Vera Parra, I organize with immigrant youth in New Jersey
I am curious which state you live in and what schools you have looked at, that say the wont accept undocumented students outright. South Carolina and Alabama are the only states with laws that specifically ban undocumented youth from enrolling any of their state universities. Just to be sure this is not the issue- even if the application asks for a social security number, she can simply skip the question (if that is not possible in the online version of the application, she should request a paper application).
I would highly highly recommend getting in touch with a local immigrant youth organization in your state, as it is always best to talk to someone in person who has been through the process. If you share the city/state where you are located, I would be happy to put you in touch with someone close by involved in the immigrant youth movement.
Basically, there are three options for your student:
1) She can apply to a private university with need blind admissions, that accepts undocumented students in their regular pool of applicants (as opposed to treating them as international students). Over the past few years, due to the advocacy of immigrant youth, more and more private universities are open to undocumented youth and cover the cost of education through private financial aid. She has to do research to figure out the policies of private schools she is considering, with respect to undocumented students.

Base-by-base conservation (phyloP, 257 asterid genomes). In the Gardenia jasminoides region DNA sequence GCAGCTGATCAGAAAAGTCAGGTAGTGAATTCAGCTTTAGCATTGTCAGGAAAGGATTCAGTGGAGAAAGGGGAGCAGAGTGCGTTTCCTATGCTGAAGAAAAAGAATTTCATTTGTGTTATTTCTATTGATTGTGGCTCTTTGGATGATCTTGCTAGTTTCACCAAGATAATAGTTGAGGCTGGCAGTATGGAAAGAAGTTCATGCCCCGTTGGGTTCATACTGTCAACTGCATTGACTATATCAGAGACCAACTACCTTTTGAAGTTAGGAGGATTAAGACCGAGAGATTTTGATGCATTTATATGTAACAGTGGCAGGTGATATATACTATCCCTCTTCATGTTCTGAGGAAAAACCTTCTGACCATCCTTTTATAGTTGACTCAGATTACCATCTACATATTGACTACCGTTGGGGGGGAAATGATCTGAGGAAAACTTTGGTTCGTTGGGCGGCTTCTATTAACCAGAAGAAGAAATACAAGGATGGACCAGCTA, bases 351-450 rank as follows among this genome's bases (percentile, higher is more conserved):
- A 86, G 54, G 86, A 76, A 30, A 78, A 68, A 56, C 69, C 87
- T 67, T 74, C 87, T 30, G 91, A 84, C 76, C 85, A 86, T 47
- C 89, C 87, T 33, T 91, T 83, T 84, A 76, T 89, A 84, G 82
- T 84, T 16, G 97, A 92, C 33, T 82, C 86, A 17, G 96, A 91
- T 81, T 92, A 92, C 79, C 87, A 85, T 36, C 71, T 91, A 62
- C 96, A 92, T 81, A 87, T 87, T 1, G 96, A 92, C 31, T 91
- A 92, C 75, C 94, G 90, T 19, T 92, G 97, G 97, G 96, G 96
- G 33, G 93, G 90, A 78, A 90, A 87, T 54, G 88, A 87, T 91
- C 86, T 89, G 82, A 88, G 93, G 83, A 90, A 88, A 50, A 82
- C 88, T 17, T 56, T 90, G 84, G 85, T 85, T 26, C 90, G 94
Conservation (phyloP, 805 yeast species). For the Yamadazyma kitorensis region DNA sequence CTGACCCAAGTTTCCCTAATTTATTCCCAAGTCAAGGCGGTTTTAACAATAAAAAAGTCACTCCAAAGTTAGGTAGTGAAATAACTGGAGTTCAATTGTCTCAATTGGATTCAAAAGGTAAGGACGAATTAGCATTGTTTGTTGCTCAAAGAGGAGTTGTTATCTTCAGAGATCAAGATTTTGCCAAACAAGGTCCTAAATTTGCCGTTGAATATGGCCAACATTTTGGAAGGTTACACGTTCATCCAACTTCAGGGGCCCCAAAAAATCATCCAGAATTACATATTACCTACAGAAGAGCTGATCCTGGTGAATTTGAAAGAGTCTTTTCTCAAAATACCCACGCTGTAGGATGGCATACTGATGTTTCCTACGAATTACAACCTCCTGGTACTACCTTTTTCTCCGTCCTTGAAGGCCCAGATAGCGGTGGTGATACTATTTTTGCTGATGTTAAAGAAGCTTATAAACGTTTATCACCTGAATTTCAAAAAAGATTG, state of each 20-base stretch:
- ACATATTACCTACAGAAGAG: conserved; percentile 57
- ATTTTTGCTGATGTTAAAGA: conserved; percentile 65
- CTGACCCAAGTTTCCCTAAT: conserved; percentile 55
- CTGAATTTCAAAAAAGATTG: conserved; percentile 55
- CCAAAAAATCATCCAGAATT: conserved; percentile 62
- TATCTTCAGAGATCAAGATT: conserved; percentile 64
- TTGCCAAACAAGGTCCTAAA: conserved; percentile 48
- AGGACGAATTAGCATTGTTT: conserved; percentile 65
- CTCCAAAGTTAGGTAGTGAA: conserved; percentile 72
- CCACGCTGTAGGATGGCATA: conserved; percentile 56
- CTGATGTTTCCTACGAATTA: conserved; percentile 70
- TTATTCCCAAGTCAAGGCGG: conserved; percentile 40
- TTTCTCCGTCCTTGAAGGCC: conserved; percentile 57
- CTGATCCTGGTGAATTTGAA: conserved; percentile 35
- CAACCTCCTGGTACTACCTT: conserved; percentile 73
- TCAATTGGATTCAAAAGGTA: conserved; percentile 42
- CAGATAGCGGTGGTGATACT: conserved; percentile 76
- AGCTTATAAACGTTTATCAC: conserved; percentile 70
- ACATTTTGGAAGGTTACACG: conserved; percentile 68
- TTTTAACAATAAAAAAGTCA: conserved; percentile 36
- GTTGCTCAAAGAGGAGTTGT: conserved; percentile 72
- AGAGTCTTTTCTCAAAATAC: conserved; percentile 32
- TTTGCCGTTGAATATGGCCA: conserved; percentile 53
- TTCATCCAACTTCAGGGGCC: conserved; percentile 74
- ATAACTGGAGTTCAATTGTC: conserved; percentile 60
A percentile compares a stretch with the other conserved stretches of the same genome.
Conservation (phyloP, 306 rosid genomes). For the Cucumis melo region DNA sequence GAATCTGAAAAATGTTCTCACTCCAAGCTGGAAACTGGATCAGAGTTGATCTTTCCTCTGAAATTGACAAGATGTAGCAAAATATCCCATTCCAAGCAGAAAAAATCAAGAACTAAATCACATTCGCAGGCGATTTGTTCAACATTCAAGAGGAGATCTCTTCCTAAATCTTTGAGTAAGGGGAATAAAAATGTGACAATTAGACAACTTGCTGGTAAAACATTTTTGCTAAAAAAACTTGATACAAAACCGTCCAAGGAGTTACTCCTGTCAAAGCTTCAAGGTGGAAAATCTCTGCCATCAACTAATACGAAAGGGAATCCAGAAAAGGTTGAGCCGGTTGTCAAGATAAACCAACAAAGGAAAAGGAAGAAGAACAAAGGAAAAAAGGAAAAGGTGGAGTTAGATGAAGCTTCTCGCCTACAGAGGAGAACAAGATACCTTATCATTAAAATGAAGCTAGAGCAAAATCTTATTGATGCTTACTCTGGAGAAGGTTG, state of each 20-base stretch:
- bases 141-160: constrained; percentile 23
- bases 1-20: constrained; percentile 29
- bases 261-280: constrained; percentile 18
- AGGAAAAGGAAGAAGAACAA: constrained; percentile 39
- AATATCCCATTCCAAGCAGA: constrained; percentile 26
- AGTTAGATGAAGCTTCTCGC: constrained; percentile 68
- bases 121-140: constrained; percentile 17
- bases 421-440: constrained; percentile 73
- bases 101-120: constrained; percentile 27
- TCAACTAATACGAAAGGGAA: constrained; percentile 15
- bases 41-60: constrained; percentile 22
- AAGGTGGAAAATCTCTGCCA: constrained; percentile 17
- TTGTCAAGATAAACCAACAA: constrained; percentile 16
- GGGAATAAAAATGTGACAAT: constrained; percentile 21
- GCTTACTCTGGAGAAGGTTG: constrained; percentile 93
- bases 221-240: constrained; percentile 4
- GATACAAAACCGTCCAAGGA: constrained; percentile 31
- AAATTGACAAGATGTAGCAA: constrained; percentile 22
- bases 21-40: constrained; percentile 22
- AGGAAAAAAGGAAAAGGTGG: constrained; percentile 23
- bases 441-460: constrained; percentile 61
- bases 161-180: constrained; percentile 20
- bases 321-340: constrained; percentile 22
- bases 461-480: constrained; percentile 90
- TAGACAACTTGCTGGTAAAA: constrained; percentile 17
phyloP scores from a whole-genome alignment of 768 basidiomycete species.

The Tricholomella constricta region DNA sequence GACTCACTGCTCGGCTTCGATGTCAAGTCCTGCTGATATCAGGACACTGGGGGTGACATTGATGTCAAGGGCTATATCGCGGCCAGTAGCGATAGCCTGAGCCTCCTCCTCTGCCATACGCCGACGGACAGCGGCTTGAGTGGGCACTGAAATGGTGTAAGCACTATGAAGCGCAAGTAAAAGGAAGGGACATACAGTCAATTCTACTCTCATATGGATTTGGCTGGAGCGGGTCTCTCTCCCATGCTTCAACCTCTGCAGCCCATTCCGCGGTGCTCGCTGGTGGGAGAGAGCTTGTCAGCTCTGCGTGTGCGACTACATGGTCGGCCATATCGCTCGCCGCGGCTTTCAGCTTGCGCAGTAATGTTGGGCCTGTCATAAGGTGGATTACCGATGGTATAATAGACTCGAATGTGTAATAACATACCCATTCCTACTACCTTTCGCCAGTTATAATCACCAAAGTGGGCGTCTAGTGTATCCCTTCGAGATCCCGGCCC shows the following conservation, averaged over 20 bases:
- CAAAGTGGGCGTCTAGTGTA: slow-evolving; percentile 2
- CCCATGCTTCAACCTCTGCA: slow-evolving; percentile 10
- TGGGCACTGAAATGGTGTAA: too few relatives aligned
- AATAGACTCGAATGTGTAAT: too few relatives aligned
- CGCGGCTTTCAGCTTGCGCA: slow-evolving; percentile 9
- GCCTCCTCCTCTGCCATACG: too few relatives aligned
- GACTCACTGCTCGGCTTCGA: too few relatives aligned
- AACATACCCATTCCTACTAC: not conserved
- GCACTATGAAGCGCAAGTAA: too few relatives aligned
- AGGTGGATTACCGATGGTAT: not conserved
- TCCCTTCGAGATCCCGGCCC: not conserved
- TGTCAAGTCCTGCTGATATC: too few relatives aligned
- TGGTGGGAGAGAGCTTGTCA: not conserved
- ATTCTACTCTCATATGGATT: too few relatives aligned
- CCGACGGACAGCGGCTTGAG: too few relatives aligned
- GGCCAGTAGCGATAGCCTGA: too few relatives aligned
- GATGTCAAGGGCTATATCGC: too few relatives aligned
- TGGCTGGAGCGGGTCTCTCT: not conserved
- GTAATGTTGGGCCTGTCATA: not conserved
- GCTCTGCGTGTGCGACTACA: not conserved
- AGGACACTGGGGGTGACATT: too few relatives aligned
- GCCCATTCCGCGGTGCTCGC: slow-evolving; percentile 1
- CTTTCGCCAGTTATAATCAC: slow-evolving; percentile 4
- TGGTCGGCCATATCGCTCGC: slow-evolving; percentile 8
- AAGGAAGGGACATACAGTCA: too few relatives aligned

2) Depending on the state she lives in, she may be able to apply for a 4 year public university in her state school system and qualify for in-state tuition and/or state financial aid. Sixteen states—California, Colorado, Connecticut, Florida, Illinois, Kansas, Maryland, Minnesota, Nebraska, New Jersey, New Mexico, New York, Oregon, Texas, Utah and Washington—have laws that allow in-state tuition benefits for undocumented immigrant students. In addition, five states—California, New Mexico, Minnesota, Texas and Washington—currently offer state financial assistance.
3) She can get her associates at her local county college, and then apply for transfer at a 4 year school to lower the cost.
A few other points:
Does your student qualify for, and currently have DACA? Some schools have policies that specifically benefit undocumented youth with deferred action status. Here is an educators guide to DACA.
There are also a number of scholarships open to undocumented youth (some are specifically targeted to them). You can find an incomplete list here.
United We Dream, a national network for undocumented youth, has more information and resources through the Dreamers Empowerment through Education Program (DEEP).
Lastly, thank you for the important work you do. Please let her know that there are thousands of students out there like her, many of whom would be happy to share their experiences. And not to lose hope!